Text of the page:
Secondiak added that Saskatchewan’s small-town real estate market has seen its share of booms and busts, and there is no telling how long this hot market will last.

“The way things are going right now – I think this is great for our small communities. I would say for anyone considering selling a small house under $100,000 or more so $50,000 – the time to list is now. Of course, there are always unknowns – like the potential for interest rates to go up. But I do not see things slowing down at all throughout the summer.”

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Appraisal company denies claims in Epic real estate probe – Saskatoon Star-Phoenix

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The appraisal company named in that report says its claims are flawed, while the prices Epic used cause wider ripples in the local housing market.

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The owner of an appraisal company that worked with a capsized Saskatoon real estate firm insists claims made in a court-ordered investigation are flawed.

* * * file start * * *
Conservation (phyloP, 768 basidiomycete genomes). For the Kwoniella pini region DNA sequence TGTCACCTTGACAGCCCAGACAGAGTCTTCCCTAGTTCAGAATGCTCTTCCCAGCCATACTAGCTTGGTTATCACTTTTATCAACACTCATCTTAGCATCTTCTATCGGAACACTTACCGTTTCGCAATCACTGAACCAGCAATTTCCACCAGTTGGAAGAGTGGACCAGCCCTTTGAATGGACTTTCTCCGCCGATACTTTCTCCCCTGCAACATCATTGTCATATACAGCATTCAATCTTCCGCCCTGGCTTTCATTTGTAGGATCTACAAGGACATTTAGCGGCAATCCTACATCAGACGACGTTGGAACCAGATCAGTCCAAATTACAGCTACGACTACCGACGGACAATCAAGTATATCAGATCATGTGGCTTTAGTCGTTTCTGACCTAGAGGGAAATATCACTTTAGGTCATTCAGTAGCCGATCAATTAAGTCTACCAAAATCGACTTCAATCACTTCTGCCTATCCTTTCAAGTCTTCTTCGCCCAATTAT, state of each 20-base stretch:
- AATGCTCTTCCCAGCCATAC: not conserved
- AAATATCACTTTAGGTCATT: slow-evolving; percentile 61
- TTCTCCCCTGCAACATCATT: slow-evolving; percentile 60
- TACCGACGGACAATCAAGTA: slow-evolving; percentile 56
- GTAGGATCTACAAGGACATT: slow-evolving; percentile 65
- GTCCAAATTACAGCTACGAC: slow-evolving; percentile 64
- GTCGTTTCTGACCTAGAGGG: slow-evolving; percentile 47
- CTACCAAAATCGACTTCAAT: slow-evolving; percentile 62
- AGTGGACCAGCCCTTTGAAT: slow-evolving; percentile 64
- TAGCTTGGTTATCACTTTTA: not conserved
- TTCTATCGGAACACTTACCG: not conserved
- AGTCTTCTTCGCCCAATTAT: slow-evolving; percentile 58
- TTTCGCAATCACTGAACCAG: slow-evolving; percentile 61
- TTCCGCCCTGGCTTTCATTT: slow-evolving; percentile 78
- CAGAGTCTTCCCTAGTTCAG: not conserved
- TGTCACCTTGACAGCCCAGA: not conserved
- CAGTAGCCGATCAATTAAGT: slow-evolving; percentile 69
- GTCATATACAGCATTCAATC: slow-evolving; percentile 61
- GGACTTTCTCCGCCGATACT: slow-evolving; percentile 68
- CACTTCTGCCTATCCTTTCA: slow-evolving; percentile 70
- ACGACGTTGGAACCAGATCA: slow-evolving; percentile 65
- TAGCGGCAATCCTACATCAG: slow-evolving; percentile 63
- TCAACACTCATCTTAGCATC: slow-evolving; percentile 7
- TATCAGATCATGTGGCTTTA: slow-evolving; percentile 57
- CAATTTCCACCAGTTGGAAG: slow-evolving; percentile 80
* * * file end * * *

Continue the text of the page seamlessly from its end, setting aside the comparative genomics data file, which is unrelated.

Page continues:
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According to an Ernst and Young report into Epic Alliance Inc. released earlier this month, the company bumped up prices on its housing while doing minimal renovations. The company raised more than $200 million from investors, as appraisals typically assigned a value “well in excess of its original purchase price,” the report stated.

David Lazeski of Associated Appraisal — the appraisal company named in the report — disputes the claims.

Epic imploded earlier this year, when company founders Rochelle Laflamme and Alisa Thompson told worried investors that there was nothing left from the seemingly thriving company. That caused around 120 investors to turn to the legal system to find out what happened to millions of dollars.

Saskatchewan’s Court of Queen’s Bench ordered Ernst and Young to delve into the company’s practices and to prepare a report. The probe found spotty record-keeping and “that accurate electronic accounting records of Epic Alliance were not maintained prior to 2019.”